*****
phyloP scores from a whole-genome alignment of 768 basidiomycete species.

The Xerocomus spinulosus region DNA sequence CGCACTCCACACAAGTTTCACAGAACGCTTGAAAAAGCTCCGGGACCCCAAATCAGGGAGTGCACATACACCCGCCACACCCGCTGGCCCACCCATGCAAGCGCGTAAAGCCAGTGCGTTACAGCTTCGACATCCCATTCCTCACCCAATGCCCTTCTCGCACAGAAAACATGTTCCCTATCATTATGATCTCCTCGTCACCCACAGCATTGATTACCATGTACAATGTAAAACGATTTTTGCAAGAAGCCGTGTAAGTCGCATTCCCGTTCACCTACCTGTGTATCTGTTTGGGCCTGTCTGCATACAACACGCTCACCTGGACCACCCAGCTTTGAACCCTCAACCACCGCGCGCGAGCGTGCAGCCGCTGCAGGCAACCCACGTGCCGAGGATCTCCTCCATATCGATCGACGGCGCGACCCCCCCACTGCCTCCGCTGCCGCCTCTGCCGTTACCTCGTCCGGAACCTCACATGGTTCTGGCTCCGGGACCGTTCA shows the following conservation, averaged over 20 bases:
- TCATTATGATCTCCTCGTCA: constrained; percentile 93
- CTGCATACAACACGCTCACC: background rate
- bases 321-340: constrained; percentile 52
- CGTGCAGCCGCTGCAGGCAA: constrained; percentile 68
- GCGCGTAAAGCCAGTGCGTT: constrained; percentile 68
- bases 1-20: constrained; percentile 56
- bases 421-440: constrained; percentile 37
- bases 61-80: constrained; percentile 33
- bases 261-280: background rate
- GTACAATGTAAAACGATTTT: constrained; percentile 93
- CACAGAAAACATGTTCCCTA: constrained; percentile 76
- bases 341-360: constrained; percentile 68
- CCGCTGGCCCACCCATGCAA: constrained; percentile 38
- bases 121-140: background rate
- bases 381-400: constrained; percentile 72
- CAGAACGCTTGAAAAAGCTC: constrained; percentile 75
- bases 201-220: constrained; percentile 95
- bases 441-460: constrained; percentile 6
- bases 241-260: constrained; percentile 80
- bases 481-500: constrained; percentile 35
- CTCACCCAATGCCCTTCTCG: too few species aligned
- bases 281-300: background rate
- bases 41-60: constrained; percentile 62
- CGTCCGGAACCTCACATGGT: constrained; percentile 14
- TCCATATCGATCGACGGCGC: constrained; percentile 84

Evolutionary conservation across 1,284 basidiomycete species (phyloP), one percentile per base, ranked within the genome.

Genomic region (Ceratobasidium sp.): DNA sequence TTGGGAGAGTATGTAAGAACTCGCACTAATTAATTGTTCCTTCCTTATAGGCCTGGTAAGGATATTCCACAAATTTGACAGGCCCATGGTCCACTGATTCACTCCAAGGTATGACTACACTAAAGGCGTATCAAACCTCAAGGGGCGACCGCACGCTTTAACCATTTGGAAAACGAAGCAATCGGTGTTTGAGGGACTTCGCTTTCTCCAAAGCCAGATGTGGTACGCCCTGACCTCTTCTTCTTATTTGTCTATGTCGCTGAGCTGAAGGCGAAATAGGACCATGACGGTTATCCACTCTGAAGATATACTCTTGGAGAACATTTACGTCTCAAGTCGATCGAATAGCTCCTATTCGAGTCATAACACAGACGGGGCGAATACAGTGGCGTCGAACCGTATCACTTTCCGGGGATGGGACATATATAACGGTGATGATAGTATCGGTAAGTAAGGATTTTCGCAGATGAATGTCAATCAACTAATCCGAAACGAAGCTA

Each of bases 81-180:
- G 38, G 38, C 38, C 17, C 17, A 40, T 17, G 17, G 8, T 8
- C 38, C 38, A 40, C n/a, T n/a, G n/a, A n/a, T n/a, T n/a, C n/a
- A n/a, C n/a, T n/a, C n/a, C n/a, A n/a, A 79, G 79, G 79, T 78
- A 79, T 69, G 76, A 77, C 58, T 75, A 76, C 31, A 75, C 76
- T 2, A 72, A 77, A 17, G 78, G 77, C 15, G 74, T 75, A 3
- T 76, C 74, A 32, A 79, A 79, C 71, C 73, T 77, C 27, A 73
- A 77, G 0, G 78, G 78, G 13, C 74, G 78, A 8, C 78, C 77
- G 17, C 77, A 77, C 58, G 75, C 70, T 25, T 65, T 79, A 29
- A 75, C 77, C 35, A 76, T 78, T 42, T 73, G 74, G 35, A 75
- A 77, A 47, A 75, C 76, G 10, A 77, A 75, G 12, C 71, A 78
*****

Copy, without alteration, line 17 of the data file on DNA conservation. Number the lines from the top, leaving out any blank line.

- bases 381-400: constrained; percentile 72